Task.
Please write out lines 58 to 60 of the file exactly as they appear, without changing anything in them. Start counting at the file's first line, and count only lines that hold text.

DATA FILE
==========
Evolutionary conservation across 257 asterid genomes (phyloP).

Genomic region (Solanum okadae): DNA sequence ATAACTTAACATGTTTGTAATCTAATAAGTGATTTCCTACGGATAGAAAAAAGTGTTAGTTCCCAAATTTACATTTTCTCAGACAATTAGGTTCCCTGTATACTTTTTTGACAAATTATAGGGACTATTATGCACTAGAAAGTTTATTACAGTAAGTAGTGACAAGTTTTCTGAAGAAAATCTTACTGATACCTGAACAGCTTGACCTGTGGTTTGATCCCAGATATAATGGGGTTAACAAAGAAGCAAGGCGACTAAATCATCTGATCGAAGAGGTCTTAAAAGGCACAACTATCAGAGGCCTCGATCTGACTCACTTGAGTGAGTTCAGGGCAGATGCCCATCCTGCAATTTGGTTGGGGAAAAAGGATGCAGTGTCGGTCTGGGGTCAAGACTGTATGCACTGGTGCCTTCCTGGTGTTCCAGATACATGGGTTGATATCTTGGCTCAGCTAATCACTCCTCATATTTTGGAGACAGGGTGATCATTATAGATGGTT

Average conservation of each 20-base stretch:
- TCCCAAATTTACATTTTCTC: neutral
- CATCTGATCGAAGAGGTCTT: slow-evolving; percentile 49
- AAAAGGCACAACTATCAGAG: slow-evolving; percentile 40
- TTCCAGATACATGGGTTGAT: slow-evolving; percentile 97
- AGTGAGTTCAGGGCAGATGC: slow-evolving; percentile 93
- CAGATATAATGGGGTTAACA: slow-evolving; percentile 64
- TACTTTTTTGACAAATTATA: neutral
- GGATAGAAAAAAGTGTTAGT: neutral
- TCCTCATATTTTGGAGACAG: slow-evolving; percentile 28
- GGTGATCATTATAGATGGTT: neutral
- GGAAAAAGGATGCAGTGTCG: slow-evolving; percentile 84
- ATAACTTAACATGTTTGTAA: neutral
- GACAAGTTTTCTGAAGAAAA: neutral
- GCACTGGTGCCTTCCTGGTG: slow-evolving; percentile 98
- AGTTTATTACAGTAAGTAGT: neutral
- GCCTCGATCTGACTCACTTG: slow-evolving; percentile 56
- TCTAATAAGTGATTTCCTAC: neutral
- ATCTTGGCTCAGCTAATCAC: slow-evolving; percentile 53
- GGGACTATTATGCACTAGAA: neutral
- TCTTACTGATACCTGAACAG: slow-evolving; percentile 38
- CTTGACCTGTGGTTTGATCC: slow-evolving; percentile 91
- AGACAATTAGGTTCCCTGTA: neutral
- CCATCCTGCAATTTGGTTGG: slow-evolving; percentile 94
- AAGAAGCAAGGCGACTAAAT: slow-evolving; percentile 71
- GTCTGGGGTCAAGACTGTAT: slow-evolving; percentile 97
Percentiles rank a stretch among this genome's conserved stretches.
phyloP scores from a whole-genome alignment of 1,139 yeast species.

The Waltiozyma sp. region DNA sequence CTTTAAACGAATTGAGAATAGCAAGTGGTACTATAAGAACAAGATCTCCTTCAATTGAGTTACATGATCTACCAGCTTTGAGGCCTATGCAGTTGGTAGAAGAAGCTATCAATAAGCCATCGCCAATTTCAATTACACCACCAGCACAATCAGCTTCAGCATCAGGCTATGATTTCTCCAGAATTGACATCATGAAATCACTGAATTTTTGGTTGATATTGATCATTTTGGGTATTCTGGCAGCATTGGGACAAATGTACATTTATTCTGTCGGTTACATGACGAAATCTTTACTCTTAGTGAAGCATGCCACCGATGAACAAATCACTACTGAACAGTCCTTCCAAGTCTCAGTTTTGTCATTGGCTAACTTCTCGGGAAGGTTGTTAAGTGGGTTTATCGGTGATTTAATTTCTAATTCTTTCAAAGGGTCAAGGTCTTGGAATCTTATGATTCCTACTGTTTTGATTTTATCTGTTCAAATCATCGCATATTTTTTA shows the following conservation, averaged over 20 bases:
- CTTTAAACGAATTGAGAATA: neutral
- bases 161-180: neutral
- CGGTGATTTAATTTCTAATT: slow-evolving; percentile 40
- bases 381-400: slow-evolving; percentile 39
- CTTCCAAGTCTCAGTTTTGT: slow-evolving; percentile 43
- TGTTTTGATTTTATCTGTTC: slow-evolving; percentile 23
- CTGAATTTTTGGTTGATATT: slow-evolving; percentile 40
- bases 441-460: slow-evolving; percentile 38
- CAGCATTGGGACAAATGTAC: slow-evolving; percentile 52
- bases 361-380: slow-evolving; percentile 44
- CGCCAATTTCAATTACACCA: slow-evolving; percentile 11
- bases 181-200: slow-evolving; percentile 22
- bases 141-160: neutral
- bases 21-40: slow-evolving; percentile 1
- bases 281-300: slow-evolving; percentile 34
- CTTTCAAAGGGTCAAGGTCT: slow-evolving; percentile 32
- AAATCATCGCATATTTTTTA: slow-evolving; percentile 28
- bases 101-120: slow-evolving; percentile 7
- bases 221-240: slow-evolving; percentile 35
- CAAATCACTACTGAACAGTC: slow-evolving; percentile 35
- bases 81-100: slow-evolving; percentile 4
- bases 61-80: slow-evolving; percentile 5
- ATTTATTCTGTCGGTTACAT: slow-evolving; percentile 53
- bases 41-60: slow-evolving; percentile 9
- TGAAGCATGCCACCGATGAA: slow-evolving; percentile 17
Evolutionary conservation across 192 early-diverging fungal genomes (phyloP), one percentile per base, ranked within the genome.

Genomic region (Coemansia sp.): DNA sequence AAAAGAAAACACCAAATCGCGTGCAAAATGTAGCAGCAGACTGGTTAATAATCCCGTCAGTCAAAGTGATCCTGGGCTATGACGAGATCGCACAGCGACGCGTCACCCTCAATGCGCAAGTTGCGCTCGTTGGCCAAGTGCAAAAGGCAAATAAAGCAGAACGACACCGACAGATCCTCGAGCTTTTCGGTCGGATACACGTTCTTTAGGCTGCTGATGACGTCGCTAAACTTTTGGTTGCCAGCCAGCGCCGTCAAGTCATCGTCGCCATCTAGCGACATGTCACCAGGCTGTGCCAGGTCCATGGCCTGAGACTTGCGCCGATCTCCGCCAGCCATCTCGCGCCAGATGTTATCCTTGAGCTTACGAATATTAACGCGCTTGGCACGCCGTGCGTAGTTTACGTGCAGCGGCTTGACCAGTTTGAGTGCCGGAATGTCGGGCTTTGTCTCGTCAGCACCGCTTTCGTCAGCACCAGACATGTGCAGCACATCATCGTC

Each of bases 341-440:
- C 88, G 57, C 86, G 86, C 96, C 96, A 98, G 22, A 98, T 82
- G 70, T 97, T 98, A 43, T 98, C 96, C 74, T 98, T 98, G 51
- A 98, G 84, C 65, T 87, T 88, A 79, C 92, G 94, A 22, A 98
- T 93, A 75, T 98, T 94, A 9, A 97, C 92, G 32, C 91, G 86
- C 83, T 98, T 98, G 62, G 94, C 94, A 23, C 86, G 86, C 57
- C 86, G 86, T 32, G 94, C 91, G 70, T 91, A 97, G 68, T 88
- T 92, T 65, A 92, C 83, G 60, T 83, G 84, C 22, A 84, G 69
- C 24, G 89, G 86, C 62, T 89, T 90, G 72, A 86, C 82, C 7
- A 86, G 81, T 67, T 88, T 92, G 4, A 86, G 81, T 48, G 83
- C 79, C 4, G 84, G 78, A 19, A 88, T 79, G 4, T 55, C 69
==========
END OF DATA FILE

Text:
Genomic region (Coemansia sp.): DNA sequence AAAAGAAAACACCAAATCGCGTGCAAAATGTAGCAGCAGACTGGTTAATAATCCCGTCAGTCAAAGTGATCCTGGGCTATGACGAGATCGCACAGCGACGCGTCACCCTCAATGCGCAAGTTGCGCTCGTTGGCCAAGTGCAAAAGGCAAATAAAGCAGAACGACACCGACAGATCCTCGAGCTTTTCGGTCGGATACACGTTCTTTAGGCTGCTGATGACGTCGCTAAACTTTTGGTTGCCAGCCAGCGCCGTCAAGTCATCGTCGCCATCTAGCGACATGTCACCAGGCTGTGCCAGGTCCATGGCCTGAGACTTGCGCCGATCTCCGCCAGCCATCTCGCGCCAGATGTTATCCTTGAGCTTACGAATATTAACGCGCTTGGCACGCCGTGCGTAGTTTACGTGCAGCGGCTTGACCAGTTTGAGTGCCGGAATGTCGGGCTTTGTCTCGTCAGCACCGCTTTCGTCAGCACCAGACATGTGCAGCACATCATCGTC

Each of bases 341-440:
- C 88, G 57, C 86, G 86, C 96, C 96, A 98, G 22, A 98, T 82